-Skill oriented-content is not emphasised
-Emphasises specific skills ;but may result in the neglect of integrated skills
-Covers only a few specific skills
-May raise administrative problems while arranging micro lessons


705 Unit Two

Unit 2Approaches and methods in language teaching
Unit summary
Brief review of :
2.1. Grammar translation method
2.2. Direct method
2.3. Bilingual method
2.4. Structiral-Oral-situational approach
2.5. Natural approach
2.6. Suggestopedia
Detailed study of:
2.7. Communicative approach

705 Unit One

Unit 1 Principles of learning a language
Unit summary
1.1.Linguistic principles
1.2. Psychological principles
1.3. psycho linguistic principles (behaviourism, Cognitivism, and constructivism)
1.4. Chomskyan theory of language learning (language acquisition device, Universal grammar).

704 Unit Seven

Unit 7 English Curriculum
Unit summary
7.1. Meaning and definition-modern trends in curriculam contruction-principles, different approaches, in organizing curriculum.
7.2. Critical evaluation of existing English curricular at secondary and higher secondary level in Kerala.
7.3. curriculum Vs. syllabus
7.4. Characteristics of a good text book , work book and handbook.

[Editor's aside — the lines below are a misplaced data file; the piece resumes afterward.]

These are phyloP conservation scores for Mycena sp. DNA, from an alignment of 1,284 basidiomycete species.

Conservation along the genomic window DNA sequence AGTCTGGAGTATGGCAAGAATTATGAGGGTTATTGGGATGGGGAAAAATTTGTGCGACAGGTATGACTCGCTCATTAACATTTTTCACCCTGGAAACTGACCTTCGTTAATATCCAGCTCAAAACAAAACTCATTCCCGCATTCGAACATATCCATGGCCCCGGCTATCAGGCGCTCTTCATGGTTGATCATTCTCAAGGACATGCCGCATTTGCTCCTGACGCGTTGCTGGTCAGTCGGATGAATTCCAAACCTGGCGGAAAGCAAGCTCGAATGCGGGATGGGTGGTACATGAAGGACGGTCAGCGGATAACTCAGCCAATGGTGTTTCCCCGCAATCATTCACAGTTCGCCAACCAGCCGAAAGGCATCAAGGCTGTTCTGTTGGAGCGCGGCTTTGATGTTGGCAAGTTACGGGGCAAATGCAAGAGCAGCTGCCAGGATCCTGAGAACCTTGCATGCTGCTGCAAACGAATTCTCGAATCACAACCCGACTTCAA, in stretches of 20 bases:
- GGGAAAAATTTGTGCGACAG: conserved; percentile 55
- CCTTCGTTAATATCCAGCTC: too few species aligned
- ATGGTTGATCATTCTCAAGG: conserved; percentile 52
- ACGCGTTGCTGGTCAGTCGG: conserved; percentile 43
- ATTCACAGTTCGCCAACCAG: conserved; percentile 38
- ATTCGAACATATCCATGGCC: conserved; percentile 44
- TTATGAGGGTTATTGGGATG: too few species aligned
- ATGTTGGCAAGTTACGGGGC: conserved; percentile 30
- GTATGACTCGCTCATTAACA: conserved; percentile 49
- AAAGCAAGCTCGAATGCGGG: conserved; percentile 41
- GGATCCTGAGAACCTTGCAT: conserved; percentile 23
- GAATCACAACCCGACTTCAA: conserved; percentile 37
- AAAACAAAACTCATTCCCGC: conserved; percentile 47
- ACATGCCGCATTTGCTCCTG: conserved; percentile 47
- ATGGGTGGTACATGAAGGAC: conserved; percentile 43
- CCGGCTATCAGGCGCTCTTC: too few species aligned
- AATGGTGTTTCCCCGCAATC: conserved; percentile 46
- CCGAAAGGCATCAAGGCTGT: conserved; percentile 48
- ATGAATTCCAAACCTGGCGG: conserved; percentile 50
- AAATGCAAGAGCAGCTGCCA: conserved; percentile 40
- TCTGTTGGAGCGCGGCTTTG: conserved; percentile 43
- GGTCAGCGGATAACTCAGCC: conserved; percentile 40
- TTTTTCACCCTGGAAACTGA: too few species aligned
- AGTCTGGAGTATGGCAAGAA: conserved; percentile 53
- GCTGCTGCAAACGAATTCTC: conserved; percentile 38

704 Unit Six

Unit 6 Vocabulary and Grammar
Unit summary
6.1. 0.Vocabulary –selection and gradation,-
6.1.1.Vocabulary -Types(active, passive, content and structural).
6.1.2.-Techniques of presenting vocabulary.-
6.1.3.Vocabulary expansion techniques.
6.1.4.Spelling –regularities and irregularities, spelling rules.
6.2.0 Grammartypes (prescriptive, descriptive, formal and functional)
6.2.1.Methods (inductive and decductive)
6.2.2.selection and gradation of structures.

704 Unit Five

Unit 5 Language Skills
Unit summary
5.1. Listening-Sub skills-activities for developing sub skills. Types of listening skill(extensive, intensive, focussed, selective and casual)
5.2. Speaking –sub skills- activities for developing sub skills-Evaluating speaking skill-scoring procedures( analytic and global impression marking scheme).
5.3.Reading-Sub skills-mechanics of reading, reading problems, kinds of reading, (choral and individual, loud and silent, extensive and intensive, literal, interpretive, creative and critical). Teaching elementary reading(analytic and synthetic methods setting up a class library.
5.4. Writing skills – subskills-Mechanics of writing, characteristics of good handwriting, punctuation, Composition-types(free and guided) correction rules.

704Unit Two

Unit 2 English Language Teacher and the Learner
Unit summary
2.1.Qualities of an English Language Teacher.
2.2. Learner factors in second language acquisition.(age, sex, intelligence, aptitude, motivation, personality disposition, cognitive style and attitude)

704Unit One

UNIT One English in India
Unit summary
1.1. Historical Development (pre-independent period, East-West controversy, Macaulay’s Minutes)
1.2. Status of English(Associate Official Language, Three language Formula)
Functions of English (Link language, international language, window to the world, language of the trade, science and technology.